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FRESNO, a city and the county-seat of Fresno county, California, U.S.A., situated in the San Joaquin valley (altitude about 300 ft.) near the geographical centre of the state. Pop. (1880) 1112; (1890) 10,818; (1900) 12,470, of whom 3299 were foreign-born and 1279 were Asiatics; (1910 census) 24,892. The city is served by the Southern Pacific and the Atchison, Topeka & Santa Fé railways. The county is mainly a vast expanse of naturally arid plains and mountains. The valley is the scene of an extensive irrigation system, water being brought (first in 1872-1876) from King's river, 20 m. distant; in 1905 500 sq. m. were irrigated. Fresno is in a rich farming country, producing grains and fruit, and is the only place in America where Smyrna figs have been grown with success; it is the centre of the finest raisin country of the state, and has extensive vineyards and wine-making establishments. The city's principal manufacture is preserved (dried) fruits, particularly raisins; the value of the fruits thus preserved in 1905 was $6,942,440, being 70.5% of the total value of the factory product in that year ($9,849,001). In 1900-1905 the factory product increased 257.9%, a ratio of increase greater than that of any other city in the state. In the mountains, lumbering and mining are important industries; lumber is carried from Shaver in the mountains to Clovis on the plains by a V-shaped flume 42 m. long, the waste water from which is ditched for irrigation. The petroleum field of the county is one of the richest in California. Fresno is the business and shipping centre of its county and of the surrounding region. The county was organized in 1856. In 1872 the railway went through, and Fresno was laid out and incorporated. It became the county-seat in 1874 and was chartered as a city in 1885.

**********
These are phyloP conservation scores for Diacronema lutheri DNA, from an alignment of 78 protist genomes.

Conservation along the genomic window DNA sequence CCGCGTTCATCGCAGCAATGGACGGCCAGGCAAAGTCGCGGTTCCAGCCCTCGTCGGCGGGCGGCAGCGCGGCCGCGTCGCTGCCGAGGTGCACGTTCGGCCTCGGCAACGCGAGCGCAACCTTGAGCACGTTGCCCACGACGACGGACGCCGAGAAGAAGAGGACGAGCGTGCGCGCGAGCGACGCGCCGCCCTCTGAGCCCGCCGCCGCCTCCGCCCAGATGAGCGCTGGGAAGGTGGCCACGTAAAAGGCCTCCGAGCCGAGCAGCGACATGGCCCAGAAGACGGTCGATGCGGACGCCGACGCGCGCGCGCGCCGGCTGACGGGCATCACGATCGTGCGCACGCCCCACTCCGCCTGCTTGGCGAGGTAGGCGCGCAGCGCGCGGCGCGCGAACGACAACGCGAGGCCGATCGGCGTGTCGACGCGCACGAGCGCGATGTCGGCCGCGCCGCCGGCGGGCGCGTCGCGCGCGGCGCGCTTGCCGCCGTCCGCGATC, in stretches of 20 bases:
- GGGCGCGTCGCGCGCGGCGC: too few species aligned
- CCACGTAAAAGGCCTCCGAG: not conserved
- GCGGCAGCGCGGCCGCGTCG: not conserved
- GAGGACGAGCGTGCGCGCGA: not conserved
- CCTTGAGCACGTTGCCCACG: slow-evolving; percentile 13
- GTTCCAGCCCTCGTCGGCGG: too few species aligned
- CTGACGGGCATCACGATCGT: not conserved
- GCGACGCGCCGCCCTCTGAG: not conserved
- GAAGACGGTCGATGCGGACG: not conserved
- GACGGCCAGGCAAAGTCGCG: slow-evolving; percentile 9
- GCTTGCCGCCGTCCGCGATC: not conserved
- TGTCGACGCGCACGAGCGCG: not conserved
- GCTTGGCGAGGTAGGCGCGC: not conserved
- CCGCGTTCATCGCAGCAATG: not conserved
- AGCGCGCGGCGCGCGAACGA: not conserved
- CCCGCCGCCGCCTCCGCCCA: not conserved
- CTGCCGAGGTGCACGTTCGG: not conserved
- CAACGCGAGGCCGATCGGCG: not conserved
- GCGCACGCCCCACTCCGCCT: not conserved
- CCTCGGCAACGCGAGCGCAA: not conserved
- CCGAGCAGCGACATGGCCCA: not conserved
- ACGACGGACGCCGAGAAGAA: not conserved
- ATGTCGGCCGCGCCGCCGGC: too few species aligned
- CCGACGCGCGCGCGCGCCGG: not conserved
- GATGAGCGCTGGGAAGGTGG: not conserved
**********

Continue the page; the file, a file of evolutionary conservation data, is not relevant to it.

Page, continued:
Note - this article incorporates content from Encyclopaedia Britannica, Eleventh Edition, (1910-1911)

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